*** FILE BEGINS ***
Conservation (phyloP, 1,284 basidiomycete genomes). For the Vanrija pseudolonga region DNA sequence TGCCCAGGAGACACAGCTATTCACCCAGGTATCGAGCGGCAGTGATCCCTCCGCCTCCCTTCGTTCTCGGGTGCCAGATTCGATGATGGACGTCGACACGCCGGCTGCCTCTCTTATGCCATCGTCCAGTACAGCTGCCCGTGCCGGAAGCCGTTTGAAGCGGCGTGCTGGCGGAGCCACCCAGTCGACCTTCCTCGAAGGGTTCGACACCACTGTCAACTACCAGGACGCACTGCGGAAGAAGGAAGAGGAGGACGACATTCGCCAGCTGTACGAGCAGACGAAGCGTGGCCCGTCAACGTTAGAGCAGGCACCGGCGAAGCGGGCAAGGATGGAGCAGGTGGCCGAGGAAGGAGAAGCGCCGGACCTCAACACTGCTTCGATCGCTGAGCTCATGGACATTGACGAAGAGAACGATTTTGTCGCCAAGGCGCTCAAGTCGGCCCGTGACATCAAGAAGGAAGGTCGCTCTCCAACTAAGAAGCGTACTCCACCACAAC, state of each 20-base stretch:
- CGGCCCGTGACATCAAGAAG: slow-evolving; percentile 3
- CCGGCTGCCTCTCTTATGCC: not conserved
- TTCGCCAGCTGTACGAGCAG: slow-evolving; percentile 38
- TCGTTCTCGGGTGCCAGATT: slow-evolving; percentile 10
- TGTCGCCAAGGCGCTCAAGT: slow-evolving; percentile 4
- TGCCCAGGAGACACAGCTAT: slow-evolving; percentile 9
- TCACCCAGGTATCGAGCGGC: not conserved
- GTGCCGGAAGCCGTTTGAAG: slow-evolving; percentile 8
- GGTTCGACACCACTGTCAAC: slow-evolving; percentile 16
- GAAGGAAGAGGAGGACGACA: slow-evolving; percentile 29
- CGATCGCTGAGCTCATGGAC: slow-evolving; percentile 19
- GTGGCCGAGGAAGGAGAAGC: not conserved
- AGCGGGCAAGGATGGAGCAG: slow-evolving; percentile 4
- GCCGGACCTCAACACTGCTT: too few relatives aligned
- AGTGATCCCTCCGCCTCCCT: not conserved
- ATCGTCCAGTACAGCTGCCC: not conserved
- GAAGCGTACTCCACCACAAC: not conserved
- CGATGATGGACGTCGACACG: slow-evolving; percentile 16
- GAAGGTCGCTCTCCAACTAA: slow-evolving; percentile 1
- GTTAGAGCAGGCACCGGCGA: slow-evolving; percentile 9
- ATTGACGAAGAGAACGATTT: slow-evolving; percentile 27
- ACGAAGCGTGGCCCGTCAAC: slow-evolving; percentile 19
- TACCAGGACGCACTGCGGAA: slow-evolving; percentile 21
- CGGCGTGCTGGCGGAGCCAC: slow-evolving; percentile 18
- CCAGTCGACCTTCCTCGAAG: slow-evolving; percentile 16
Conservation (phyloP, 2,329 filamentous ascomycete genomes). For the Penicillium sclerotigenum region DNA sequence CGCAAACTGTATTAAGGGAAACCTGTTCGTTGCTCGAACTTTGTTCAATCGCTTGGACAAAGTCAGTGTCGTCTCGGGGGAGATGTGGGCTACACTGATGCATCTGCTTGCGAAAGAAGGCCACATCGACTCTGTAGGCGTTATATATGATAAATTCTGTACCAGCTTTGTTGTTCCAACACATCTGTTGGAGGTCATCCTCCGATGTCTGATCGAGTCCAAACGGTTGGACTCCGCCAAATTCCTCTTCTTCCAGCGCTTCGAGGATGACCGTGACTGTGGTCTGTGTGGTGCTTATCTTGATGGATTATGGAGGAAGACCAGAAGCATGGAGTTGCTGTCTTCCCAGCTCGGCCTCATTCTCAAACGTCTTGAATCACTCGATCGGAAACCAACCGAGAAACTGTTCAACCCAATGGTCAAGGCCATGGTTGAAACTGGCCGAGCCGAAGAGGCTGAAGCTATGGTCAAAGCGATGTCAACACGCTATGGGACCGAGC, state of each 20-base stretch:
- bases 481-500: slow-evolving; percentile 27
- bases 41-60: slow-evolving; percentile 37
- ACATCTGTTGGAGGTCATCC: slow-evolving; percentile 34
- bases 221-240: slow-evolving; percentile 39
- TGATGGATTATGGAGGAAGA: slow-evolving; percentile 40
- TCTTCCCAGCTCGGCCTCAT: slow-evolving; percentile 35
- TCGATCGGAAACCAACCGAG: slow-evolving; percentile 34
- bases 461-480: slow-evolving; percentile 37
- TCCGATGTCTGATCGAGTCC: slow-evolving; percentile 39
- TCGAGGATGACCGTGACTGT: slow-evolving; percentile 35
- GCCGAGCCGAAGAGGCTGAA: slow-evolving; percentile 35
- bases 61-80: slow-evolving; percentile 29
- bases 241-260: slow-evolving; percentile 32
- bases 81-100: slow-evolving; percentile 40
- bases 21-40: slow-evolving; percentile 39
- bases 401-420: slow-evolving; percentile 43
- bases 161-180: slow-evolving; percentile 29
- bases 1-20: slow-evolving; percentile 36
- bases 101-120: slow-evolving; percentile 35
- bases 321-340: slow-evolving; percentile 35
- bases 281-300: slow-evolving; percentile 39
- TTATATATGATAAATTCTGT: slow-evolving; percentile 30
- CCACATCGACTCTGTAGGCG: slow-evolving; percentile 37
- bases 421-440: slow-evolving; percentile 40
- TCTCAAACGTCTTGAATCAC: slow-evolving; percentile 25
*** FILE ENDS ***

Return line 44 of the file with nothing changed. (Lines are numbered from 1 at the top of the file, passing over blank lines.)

- bases 161-180: slow-evolving; percentile 29